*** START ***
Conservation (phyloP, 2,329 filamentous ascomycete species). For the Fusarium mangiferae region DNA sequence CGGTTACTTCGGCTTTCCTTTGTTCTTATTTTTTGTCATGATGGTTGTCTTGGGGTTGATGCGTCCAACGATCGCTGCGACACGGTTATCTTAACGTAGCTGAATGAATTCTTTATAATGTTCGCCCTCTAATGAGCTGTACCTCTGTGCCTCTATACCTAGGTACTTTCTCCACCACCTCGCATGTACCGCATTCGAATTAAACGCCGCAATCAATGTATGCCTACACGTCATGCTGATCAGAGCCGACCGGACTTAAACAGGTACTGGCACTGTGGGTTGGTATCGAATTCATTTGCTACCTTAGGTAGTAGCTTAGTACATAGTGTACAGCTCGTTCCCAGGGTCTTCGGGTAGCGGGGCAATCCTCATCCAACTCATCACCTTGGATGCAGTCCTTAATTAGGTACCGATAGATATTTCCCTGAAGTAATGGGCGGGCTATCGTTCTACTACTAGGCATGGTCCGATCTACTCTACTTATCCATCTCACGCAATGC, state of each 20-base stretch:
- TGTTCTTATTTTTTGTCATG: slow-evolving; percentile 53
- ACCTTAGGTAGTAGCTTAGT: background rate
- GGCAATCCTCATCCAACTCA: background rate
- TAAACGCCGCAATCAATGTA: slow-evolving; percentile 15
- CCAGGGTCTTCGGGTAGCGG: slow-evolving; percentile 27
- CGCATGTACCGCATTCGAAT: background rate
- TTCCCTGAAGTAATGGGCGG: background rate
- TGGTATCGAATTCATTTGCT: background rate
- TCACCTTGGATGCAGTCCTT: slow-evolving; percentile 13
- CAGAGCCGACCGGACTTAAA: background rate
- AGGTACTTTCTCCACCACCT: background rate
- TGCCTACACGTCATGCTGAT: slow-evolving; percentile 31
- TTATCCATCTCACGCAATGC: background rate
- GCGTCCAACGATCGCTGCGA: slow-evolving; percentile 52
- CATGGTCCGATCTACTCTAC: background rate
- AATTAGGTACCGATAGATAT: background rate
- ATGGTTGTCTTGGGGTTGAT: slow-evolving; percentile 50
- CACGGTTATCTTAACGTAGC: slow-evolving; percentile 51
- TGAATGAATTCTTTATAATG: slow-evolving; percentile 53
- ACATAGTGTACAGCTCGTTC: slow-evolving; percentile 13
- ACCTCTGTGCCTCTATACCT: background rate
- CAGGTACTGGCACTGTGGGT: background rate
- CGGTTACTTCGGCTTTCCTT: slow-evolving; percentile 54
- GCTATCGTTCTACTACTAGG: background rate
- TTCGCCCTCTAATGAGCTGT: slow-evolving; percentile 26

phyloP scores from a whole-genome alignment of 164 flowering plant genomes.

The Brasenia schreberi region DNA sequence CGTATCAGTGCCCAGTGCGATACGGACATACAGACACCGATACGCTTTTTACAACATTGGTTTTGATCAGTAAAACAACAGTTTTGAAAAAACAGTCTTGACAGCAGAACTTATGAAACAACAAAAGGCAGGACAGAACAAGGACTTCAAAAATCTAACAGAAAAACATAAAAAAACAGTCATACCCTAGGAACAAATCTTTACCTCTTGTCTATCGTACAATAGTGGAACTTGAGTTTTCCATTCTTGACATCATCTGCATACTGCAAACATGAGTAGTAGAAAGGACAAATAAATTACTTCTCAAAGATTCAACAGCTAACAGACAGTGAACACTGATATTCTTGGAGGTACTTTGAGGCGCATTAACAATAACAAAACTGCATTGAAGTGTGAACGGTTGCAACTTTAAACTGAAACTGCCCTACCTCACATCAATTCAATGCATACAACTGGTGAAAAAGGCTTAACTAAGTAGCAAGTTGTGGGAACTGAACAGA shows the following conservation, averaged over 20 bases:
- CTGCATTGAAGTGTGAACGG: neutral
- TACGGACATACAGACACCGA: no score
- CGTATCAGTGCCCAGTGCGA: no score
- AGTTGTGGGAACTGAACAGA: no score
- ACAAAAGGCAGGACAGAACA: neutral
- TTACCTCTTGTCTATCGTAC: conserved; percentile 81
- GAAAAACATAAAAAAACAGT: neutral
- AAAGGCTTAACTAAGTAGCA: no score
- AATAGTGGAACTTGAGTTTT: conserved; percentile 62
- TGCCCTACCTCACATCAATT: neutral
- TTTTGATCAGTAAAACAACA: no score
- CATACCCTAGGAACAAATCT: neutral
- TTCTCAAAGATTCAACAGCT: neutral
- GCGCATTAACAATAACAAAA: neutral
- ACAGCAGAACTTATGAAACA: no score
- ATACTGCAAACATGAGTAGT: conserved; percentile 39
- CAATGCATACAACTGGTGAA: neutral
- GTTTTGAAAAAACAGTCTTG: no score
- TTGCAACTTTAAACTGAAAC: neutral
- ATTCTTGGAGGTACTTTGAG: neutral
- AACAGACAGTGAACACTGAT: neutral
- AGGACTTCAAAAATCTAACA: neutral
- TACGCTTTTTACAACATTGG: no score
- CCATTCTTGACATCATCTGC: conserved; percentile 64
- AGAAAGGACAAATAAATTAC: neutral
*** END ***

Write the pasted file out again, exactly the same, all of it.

Conservation (phyloP, 2,329 filamentous ascomycete species). For the Fusarium mangiferae region DNA sequence CGGTTACTTCGGCTTTCCTTTGTTCTTATTTTTTGTCATGATGGTTGTCTTGGGGTTGATGCGTCCAACGATCGCTGCGACACGGTTATCTTAACGTAGCTGAATGAATTCTTTATAATGTTCGCCCTCTAATGAGCTGTACCTCTGTGCCTCTATACCTAGGTACTTTCTCCACCACCTCGCATGTACCGCATTCGAATTAAACGCCGCAATCAATGTATGCCTACACGTCATGCTGATCAGAGCCGACCGGACTTAAACAGGTACTGGCACTGTGGGTTGGTATCGAATTCATTTGCTACCTTAGGTAGTAGCTTAGTACATAGTGTACAGCTCGTTCCCAGGGTCTTCGGGTAGCGGGGCAATCCTCATCCAACTCATCACCTTGGATGCAGTCCTTAATTAGGTACCGATAGATATTTCCCTGAAGTAATGGGCGGGCTATCGTTCTACTACTAGGCATGGTCCGATCTACTCTACTTATCCATCTCACGCAATGC, state of each 20-base stretch:
- TGTTCTTATTTTTTGTCATG: slow-evolving; percentile 53
- ACCTTAGGTAGTAGCTTAGT: background rate
- GGCAATCCTCATCCAACTCA: background rate
- TAAACGCCGCAATCAATGTA: slow-evolving; percentile 15
- CCAGGGTCTTCGGGTAGCGG: slow-evolving; percentile 27
- CGCATGTACCGCATTCGAAT: background rate
- TTCCCTGAAGTAATGGGCGG: background rate
- TGGTATCGAATTCATTTGCT: background rate
- TCACCTTGGATGCAGTCCTT: slow-evolving; percentile 13
- CAGAGCCGACCGGACTTAAA: background rate
- AGGTACTTTCTCCACCACCT: background rate
- TGCCTACACGTCATGCTGAT: slow-evolving; percentile 31
- TTATCCATCTCACGCAATGC: background rate
- GCGTCCAACGATCGCTGCGA: slow-evolving; percentile 52
- CATGGTCCGATCTACTCTAC: background rate
- AATTAGGTACCGATAGATAT: background rate
- ATGGTTGTCTTGGGGTTGAT: slow-evolving; percentile 50
- CACGGTTATCTTAACGTAGC: slow-evolving; percentile 51
- TGAATGAATTCTTTATAATG: slow-evolving; percentile 53
- ACATAGTGTACAGCTCGTTC: slow-evolving; percentile 13
- ACCTCTGTGCCTCTATACCT: background rate
- CAGGTACTGGCACTGTGGGT: background rate
- CGGTTACTTCGGCTTTCCTT: slow-evolving; percentile 54
- GCTATCGTTCTACTACTAGG: background rate
- TTCGCCCTCTAATGAGCTGT: slow-evolving; percentile 26

phyloP scores from a whole-genome alignment of 164 flowering plant genomes.

The Brasenia schreberi region DNA sequence CGTATCAGTGCCCAGTGCGATACGGACATACAGACACCGATACGCTTTTTACAACATTGGTTTTGATCAGTAAAACAACAGTTTTGAAAAAACAGTCTTGACAGCAGAACTTATGAAACAACAAAAGGCAGGACAGAACAAGGACTTCAAAAATCTAACAGAAAAACATAAAAAAACAGTCATACCCTAGGAACAAATCTTTACCTCTTGTCTATCGTACAATAGTGGAACTTGAGTTTTCCATTCTTGACATCATCTGCATACTGCAAACATGAGTAGTAGAAAGGACAAATAAATTACTTCTCAAAGATTCAACAGCTAACAGACAGTGAACACTGATATTCTTGGAGGTACTTTGAGGCGCATTAACAATAACAAAACTGCATTGAAGTGTGAACGGTTGCAACTTTAAACTGAAACTGCCCTACCTCACATCAATTCAATGCATACAACTGGTGAAAAAGGCTTAACTAAGTAGCAAGTTGTGGGAACTGAACAGA shows the following conservation, averaged over 20 bases:
- CTGCATTGAAGTGTGAACGG: neutral
- TACGGACATACAGACACCGA: no score
- CGTATCAGTGCCCAGTGCGA: no score
- AGTTGTGGGAACTGAACAGA: no score
- ACAAAAGGCAGGACAGAACA: neutral
- TTACCTCTTGTCTATCGTAC: conserved; percentile 81
- GAAAAACATAAAAAAACAGT: neutral
- AAAGGCTTAACTAAGTAGCA: no score
- AATAGTGGAACTTGAGTTTT: conserved; percentile 62
- TGCCCTACCTCACATCAATT: neutral
- TTTTGATCAGTAAAACAACA: no score
- CATACCCTAGGAACAAATCT: neutral
- TTCTCAAAGATTCAACAGCT: neutral
- GCGCATTAACAATAACAAAA: neutral
- ACAGCAGAACTTATGAAACA: no score
- ATACTGCAAACATGAGTAGT: conserved; percentile 39
- CAATGCATACAACTGGTGAA: neutral
- GTTTTGAAAAAACAGTCTTG: no score
- TTGCAACTTTAAACTGAAAC: neutral
- ATTCTTGGAGGTACTTTGAG: neutral
- AACAGACAGTGAACACTGAT: neutral
- AGGACTTCAAAAATCTAACA: neutral
- TACGCTTTTTACAACATTGG: no score
- CCATTCTTGACATCATCTGC: conserved; percentile 64
- AGAAAGGACAAATAAATTAC: neutral